Malala Yousafzai, who was shot by the Taliban on her way home from school as a teen, has overcome unimaginable obstacles to begin studying at Oxford University this week.

“5 years ago, I was shot in an attempt to stop me from speaking out for girls’ education. Today, I attend my first lectures at Oxford,” she tweeted on Monday. Her post drew well-wishes in the hundreds of thousands.

Still, the 20-year-old Pakistani-born human rights activist – like any other incoming freshman – has been excited and anxious about packing and prepping for her first semester at college. So her almost 1 million Twitter followers have been happy to help the world’s youngest Nobel Peace Prize winner and UN Messenger of Peace get ready to hit the books.

For dorm life, most suggested Yousafzai bring flip-flops for the communal showers, mattress pads for the uncomfortable college beds, double-sided tape to brighten the room with posters and pictures from home, and noise-canceling headphones in case of noisy roommates or hall parties.

Some other clever tips included pre-washing her sheets and blankets with the same detergent she uses at home, so that her bed smells like home on her first few nights away. Others suggested snagging plastic tubs with sturdy lids to store her clothes and act as tables.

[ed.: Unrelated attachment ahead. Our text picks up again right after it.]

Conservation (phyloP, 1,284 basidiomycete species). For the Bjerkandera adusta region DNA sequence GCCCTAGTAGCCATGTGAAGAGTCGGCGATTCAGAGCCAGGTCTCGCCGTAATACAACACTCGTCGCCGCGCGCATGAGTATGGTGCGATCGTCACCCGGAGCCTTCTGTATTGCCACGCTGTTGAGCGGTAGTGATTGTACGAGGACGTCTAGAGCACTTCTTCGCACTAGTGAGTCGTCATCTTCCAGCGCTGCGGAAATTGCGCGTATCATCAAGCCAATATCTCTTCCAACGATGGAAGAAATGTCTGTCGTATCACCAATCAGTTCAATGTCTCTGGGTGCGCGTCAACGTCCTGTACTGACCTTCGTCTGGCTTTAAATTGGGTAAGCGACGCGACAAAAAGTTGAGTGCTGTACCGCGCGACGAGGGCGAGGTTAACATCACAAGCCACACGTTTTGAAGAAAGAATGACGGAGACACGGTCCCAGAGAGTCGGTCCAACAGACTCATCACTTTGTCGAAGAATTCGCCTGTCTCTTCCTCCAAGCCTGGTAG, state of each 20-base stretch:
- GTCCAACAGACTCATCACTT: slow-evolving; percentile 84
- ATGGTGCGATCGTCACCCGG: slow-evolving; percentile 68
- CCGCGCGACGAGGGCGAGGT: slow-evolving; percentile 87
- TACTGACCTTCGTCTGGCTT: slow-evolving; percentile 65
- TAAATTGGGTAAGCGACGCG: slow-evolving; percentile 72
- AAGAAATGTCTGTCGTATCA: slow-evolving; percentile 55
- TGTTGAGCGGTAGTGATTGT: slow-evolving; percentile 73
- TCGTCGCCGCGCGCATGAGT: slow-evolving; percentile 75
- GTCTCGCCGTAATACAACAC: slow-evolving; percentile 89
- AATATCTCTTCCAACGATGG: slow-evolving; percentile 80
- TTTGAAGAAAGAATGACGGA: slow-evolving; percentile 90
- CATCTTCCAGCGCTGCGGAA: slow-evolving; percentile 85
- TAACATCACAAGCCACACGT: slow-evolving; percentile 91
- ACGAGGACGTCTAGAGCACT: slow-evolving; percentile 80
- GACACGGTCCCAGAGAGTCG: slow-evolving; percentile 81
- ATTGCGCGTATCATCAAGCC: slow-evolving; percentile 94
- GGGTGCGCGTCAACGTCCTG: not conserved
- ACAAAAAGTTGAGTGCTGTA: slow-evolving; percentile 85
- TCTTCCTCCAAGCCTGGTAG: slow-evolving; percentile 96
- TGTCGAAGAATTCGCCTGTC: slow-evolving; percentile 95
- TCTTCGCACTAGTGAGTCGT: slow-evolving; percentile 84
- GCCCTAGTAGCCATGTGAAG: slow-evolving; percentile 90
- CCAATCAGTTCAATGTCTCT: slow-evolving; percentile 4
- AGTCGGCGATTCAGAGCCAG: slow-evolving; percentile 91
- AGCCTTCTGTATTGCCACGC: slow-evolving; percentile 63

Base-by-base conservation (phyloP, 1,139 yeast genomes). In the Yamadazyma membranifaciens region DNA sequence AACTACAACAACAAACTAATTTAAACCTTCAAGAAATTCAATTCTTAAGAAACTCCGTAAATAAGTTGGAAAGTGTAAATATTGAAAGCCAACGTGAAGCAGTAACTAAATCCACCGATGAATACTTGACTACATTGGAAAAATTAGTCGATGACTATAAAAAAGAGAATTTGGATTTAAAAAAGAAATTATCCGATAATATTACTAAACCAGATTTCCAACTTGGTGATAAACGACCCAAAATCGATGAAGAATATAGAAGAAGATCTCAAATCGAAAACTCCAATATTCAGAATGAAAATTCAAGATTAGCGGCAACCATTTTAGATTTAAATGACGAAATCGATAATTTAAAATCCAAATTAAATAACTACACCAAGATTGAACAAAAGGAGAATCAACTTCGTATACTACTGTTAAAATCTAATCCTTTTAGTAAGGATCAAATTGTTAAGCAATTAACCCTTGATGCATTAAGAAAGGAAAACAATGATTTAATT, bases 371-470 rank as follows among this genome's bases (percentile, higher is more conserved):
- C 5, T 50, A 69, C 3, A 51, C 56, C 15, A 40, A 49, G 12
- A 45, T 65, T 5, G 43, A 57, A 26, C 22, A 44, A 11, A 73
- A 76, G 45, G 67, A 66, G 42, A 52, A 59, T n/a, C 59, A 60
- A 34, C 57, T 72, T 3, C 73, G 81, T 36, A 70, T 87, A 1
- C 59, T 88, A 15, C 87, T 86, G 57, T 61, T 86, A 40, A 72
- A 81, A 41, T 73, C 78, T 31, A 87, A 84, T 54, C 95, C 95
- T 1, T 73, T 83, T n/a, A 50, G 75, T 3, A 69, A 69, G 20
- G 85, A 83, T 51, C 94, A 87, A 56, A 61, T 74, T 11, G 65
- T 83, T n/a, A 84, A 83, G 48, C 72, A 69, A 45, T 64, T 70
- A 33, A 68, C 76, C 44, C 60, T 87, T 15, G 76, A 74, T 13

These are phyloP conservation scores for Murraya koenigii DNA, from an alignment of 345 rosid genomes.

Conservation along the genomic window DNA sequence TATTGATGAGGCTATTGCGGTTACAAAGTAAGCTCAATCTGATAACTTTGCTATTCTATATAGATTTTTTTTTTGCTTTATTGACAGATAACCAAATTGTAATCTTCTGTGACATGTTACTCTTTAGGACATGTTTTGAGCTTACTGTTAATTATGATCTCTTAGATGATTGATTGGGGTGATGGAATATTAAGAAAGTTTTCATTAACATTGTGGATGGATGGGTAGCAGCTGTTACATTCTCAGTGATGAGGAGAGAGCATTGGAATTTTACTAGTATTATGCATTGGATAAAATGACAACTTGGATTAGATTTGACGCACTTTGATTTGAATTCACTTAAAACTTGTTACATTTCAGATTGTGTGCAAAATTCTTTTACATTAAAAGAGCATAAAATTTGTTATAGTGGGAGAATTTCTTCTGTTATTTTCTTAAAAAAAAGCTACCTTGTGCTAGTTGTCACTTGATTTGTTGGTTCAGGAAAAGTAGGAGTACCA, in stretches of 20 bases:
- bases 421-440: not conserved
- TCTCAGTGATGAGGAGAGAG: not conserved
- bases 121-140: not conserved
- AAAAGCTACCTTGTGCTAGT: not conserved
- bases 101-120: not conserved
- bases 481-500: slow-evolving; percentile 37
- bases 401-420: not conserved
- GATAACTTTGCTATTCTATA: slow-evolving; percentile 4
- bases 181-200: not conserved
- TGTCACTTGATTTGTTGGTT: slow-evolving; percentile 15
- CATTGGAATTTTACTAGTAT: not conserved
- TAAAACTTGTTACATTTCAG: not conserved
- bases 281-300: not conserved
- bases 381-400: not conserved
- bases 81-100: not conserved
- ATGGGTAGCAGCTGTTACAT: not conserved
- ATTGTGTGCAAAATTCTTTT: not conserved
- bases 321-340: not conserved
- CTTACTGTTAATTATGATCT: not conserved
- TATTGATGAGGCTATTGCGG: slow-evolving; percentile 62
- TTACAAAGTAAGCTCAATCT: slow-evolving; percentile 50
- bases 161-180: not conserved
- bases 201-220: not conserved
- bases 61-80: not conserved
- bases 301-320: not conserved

See also: Why we’re all ‘so excited’ Nobel Prize winner Malala Yousafzai is going to Oxford

Malala will study philosophy, politics and economics – U.S. president Bill Clinton and former U.K prime minister David Cameron also studied this – which The Guardian calls “the Oxford degree that runs Britain.” And alumni had advice to mastering the course load – especially after Yousafzai tweeted a snap of her introduction to logic textbook by Wilfred Hodges.

“So thrilled for you! If I could do it over again I’d join the Oxford Union (debate society) and attend the best lectures outside your field!” tweeted entrepreneur Adam Robinson.

“ENJOY FORMAL LOGIC! it is literally the greatest, most fun, EVER,” added another alum, while a third replied, “A real joy to study & think through all the logic problems.”

For studying, she was directed to take walks along the nearby River Cherwell to clear her head, and to get a local library card to save money by borrowing e-books and textbooks instead of paying full price at the university bookstore. Other graduates dished that Oxford’s tutorial sessions with mentors were also key to keeping up with studies and getting one-on-one support with experts in your field.

See also: Malala Fund co-founder tells Moneyish what she learned from the Pakistani education activist, and what it takes to build a startup

Finally, she was reminded to enjoy the experience and have fun.

Best of luck, Malala!